Mar 26, Colombo: None of the various state mechanisms the Sri Lankan government established during the five years after the end of the war had the independence to be effective or inspire confidence among victims and witnesses of human rights violations, the United Nations High Commissioner for Human Rights Navi Pillay said.
Presenting the report of the Office of the United Nations High Commissioner for Human Rights on promoting reconciliation and accountability in Sri Lanka to the 25th session of the United Nations Human Rights Council in Geneva Wednesday, the High Commissioner said an international inquiry is not only warranted, but also possible.
According to the High Commissioner, the report examines the progress the Government has made in implementing the recommendations of its Lessons Learnt and Reconciliation Commission (LLRC), as well as those she formulated in her report which were endorsed by the Council in March 2013, and following her visit to Sri Lanka in August 2013.
Pillay explained that there has been little progress in other critical areas identified by the Council in resolution 22/1 and by the LLRC, notably the need to ensure independent and credible investigations into past violations of international human rights and humanitarian law.
Noting that it is important for the UNHRC to recall the magnitude and gravity of the violations alleged to have been committed by the Government and the LTTE during the conflict, the High Commissioner said failure to address the grief and trauma among victims and survivors undermines confidence in the State and reconciliation.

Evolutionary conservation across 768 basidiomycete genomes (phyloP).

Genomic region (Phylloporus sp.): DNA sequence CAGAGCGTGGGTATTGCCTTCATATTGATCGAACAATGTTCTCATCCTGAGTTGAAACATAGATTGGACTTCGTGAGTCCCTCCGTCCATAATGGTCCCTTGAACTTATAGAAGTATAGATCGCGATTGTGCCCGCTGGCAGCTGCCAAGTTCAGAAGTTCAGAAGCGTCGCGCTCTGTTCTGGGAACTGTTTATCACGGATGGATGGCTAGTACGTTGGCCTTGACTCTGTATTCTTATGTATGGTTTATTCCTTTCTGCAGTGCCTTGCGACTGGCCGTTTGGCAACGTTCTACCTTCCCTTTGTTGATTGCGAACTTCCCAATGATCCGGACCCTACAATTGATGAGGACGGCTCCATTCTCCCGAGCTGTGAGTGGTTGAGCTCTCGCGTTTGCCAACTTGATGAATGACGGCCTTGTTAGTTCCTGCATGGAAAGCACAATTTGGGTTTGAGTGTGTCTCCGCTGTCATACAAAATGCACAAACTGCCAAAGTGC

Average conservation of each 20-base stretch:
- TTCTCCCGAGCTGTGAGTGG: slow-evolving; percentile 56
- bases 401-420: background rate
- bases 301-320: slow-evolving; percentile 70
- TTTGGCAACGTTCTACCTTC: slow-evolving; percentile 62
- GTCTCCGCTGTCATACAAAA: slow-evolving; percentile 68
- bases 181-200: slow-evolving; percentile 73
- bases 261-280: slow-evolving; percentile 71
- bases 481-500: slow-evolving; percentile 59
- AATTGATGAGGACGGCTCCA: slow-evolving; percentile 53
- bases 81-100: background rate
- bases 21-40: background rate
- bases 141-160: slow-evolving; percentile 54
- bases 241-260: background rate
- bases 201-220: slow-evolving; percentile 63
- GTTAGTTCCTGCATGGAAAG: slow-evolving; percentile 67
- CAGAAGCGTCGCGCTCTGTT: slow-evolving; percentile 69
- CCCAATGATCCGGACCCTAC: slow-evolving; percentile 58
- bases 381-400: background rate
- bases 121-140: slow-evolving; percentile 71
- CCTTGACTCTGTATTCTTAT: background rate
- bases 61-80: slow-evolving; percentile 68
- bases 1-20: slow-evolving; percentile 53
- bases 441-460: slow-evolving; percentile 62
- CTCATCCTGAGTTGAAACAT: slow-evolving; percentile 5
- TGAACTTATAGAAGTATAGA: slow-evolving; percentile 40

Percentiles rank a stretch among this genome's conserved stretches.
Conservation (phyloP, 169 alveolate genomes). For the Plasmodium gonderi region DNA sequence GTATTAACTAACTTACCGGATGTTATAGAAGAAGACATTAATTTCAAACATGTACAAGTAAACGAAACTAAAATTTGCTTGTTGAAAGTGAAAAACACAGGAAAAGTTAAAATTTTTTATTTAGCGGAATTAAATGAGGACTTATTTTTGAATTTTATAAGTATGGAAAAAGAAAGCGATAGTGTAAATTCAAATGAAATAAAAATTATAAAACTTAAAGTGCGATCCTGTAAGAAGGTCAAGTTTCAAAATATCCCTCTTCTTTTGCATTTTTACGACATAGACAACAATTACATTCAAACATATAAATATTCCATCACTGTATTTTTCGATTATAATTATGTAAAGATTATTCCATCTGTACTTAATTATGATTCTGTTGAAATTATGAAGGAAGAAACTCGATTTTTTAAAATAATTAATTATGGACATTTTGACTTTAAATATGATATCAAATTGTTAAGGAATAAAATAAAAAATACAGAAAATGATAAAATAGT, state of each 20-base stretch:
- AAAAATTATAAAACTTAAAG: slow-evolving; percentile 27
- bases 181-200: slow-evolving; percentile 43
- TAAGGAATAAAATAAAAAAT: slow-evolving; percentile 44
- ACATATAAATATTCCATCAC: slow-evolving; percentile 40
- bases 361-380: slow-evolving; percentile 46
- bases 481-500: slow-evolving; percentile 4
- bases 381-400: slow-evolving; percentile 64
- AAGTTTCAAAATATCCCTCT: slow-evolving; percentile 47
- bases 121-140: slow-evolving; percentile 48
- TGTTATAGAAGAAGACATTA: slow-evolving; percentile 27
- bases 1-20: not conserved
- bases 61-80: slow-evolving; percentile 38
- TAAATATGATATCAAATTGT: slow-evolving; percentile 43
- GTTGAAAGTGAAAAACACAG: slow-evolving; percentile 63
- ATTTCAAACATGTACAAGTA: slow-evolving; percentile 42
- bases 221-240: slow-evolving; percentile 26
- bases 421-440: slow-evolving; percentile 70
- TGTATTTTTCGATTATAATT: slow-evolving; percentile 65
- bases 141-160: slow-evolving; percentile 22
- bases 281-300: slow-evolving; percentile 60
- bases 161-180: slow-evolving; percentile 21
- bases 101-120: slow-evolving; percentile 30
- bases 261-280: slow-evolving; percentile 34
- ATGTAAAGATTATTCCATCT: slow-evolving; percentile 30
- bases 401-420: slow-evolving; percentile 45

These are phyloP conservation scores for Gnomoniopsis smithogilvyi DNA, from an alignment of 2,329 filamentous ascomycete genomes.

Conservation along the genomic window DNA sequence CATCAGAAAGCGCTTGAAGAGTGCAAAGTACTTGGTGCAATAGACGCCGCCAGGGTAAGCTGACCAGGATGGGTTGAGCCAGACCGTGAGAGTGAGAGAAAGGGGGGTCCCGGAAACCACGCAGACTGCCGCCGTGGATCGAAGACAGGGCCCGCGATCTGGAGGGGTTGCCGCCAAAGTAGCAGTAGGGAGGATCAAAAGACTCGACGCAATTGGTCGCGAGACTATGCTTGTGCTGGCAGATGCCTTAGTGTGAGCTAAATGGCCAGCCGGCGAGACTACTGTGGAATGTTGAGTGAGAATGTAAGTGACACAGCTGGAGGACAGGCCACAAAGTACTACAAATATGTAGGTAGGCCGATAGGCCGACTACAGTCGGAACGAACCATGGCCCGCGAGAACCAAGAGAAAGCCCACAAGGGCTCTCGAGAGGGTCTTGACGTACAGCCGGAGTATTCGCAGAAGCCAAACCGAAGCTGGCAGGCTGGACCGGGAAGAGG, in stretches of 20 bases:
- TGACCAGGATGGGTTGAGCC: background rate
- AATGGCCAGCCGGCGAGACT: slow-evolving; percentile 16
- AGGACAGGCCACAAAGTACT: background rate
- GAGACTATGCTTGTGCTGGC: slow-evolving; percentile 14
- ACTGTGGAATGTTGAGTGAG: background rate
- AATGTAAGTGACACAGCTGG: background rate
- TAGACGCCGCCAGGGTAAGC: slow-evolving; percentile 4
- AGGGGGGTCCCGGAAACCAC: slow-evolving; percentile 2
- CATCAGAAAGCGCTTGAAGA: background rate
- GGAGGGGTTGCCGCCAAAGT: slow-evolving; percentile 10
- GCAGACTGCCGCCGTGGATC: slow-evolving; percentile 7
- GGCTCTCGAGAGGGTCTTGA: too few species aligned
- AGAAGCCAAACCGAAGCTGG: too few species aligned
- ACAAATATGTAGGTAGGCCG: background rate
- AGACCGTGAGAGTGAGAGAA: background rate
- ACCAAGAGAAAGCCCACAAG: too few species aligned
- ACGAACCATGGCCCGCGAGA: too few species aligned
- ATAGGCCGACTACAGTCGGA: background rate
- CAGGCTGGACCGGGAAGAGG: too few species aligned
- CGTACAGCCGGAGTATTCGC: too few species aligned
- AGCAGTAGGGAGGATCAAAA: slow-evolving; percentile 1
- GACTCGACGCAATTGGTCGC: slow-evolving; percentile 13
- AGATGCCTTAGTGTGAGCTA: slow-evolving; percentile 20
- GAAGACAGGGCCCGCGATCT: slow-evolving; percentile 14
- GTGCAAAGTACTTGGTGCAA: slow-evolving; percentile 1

She added that new evidence of rights violations continues to emerge, and witnesses are willing to come forward to testify before international mechanisms in which they have confidence and which can guarantee their protection.
Pillay said her report also provides an overview on recent human rights developments in the country, including attacks on religious minorities and human rights defenders, and on freedom of opinion and expression.
An independent inquiry can play a positive role in eliciting new information and establishing the truth where domestic inquiry mechanisms have failed, she noted.
The High Commissioner recommended the Council to establish an independent international inquiry mechanism to further investigate the alleged violations of international human rights and humanitarian law and monitor domestic processes.
"This is essential to advance the right to truth for all in Sri Lanka and create further opportunities for justice, accountability and redress," she noted.